Just because blogging is something that suits my nature and has allowed me to go from closet diarist to blogger doesn’t make it any less a lonely exercise, indeed perhaps students who are introduced to blogging need to have their expectations lowered – blogging is not social networking, it is not even a conversation, unless you count reflection, holding up a mirror to you day or events, as a conversation with yourself. Nor does it help to insert yourself on a student, education platform through whatever alter ego you have created for yourself in a diary elsewhere; you must engage with the platform as offered.
A blog can be many things, contemplative, formative and so on but there are better ways to interact online in educational terms, such as the asynchronous conversation in a forum, or better still the synchronous conversation using Skype or Sync.in. Better still the tutorial or tutor group with a tutor acting as guide and catalyst, taking more time with some students if needs be. Time is the operative word, while we students are spending, the Tutor is a cost and time is money.
Den and Yuen (2011) have gleaned from their research, with 384 teaching students, that the blogger’s indirect desire is for recognition and acceptance, that there is an underlying wish to self-promote and that the feelings of reduced isolation come from the joint and regular participation, rather than getting comments. Better, fuller statistics would reveal to us how our blog pages are read, which pages are favoured, where people click from and so on. i.e. it makes you aware of the ‘lurkers’ who do read, but chose not to comment. Perhaps we read blogs like magazine articles? This was the interesting outcome for me, that people do read each other’s blogs.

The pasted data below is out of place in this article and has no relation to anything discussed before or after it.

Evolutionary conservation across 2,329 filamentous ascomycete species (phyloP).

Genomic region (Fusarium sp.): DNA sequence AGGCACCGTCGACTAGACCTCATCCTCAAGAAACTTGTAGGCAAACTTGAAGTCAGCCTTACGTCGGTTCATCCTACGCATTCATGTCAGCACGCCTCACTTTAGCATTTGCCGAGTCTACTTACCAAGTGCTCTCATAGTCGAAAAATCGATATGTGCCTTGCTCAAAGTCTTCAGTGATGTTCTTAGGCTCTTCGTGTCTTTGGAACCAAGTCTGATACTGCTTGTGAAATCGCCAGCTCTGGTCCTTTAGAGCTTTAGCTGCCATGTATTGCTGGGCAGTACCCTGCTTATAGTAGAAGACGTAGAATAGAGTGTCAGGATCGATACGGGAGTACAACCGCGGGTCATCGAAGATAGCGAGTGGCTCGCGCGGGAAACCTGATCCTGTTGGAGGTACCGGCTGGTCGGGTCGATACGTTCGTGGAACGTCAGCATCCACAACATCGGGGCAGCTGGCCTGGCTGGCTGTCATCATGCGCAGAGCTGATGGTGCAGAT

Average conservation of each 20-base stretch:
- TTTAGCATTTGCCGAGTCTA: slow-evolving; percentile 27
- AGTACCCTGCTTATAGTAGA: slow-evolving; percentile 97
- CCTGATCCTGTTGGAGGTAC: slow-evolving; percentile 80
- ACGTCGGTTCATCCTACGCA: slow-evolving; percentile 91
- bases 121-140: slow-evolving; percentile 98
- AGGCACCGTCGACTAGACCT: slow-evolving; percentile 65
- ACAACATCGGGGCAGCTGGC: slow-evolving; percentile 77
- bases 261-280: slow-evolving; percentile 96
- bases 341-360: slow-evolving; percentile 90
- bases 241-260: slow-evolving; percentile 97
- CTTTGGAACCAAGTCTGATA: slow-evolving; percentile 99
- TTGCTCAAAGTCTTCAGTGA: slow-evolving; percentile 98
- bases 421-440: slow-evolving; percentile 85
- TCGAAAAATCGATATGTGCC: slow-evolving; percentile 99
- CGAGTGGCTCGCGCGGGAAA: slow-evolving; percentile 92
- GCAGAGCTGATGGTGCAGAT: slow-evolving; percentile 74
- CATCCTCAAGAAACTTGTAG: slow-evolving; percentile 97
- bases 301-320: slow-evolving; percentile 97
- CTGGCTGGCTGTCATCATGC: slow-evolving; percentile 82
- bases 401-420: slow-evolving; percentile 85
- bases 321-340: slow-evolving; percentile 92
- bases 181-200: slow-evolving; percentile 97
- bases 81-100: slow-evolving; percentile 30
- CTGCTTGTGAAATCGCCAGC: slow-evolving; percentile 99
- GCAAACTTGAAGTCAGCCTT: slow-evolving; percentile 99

With so many choices students should be enabled to aggregate their thoughts in other ways, without the self-conscious exposure that comes with a blog. This is why there are e-portfolios. There is the ‘private’ button on the OU blog I use, but who knows who and how that is used. I do, but then think if it is so private it ought not to be online if it risks revealing something about my thinking or mental state. Yet it is these deeper, private, often passing worries than later translate into more meaningful insights.
Keeping a journal, as we know from literature and social anthropology, (and the current Radio 4 series on Teenage Diaries) is common-place. We are mistaken to equate the blog with such journals. My own take on the medium is the share experience over a decade with one, perhaps two other bloggers. For me, any component of sharing, of feeling isolated as a human being, comes from finding one or two other like-minds. The game of chasing the statistics as if I were selling a newspaper undermined everything, what was written about, how it was expressed and how often and ultimately turned the thing into a piece of fiction. I’m just one blogger amongst millions though.
Blogging, as ‘Blogging for Dummies’ (Gardner and Burley 2010). suggests it should be done little and often.